Thanks to Sir Peter Jackson, many millions more human eyes have looked at this active volcano than have human feet walked anywhere near it. Most who “know” it via The Lord of the Rings trilogy do not even know its real name.
Ngauruhoe is the youngest vent in the Tongariro complex, which rises from the central plateau on New Zealand’s North Island – a very active place, volcanically.
Tongariro National Park is the fourth oldest in the world, and is World Heritage listed twice – for its natural splendour and for its Maori cultural heritage.
It was the world’s first national park to begin as a gift from a nation’s indigenous people.
Its big volcano is Ruapehu. At 2,797 metres it is the North Island’s highest mountain and the only currently glaciated one.
2,287 metres high, Ngauruhoe presents as an almost-symmetrical mountain in its own right.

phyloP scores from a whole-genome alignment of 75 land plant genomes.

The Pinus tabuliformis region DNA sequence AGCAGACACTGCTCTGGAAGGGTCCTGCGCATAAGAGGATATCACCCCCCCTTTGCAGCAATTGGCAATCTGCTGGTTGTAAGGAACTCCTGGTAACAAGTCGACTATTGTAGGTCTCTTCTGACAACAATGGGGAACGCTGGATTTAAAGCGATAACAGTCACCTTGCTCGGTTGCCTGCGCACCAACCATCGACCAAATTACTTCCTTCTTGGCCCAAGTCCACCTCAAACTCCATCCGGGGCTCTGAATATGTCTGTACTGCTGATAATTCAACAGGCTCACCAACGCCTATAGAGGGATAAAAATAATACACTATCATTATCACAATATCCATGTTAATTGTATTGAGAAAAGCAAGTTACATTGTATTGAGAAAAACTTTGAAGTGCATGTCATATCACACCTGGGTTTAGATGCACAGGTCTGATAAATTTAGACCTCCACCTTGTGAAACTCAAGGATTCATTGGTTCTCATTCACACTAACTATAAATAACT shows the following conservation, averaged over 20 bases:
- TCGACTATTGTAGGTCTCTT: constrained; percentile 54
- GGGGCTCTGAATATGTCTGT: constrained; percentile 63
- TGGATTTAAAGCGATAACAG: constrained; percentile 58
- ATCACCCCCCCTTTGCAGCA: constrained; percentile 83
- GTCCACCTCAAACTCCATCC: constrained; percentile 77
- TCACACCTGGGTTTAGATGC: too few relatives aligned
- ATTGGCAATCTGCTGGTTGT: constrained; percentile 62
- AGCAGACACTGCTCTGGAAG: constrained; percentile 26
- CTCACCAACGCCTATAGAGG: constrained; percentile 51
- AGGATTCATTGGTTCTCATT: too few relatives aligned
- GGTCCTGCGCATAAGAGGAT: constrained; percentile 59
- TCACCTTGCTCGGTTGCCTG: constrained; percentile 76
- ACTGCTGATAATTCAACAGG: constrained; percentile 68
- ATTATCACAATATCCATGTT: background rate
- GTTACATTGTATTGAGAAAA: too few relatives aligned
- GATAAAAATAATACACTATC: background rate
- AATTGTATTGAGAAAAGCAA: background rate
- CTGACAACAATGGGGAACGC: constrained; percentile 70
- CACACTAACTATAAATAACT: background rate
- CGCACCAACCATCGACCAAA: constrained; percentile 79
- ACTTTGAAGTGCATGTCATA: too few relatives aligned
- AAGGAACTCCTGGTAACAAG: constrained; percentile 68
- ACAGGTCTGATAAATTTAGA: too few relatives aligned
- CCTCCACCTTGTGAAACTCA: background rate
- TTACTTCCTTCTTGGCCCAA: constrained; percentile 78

In fact, Ngauruhoe is a subsidiary cone of the lowest (1,967 metres) of the national park’s three mountains – Tongariro itself, pictured below.
My beloved and I were in and around Tongariro National Park in late autumn, in mild weather, before any “new season” snow had arrived.
Snow can arrive, anytime; even on an “easy” walk on a “lovely” day one must be prepared for suddenly-extreme weather.
Late in the afternoon, at circa 1500 metres, the shoulder of Mount Ruapehu is a very chilly place, even when snowfalls are neither recent nor imminent.
The alpine vegetation at one’s feet is definitely not lush, but it is wondrous strange and beautiful.
The same description fits the view across to Ngauruhoe.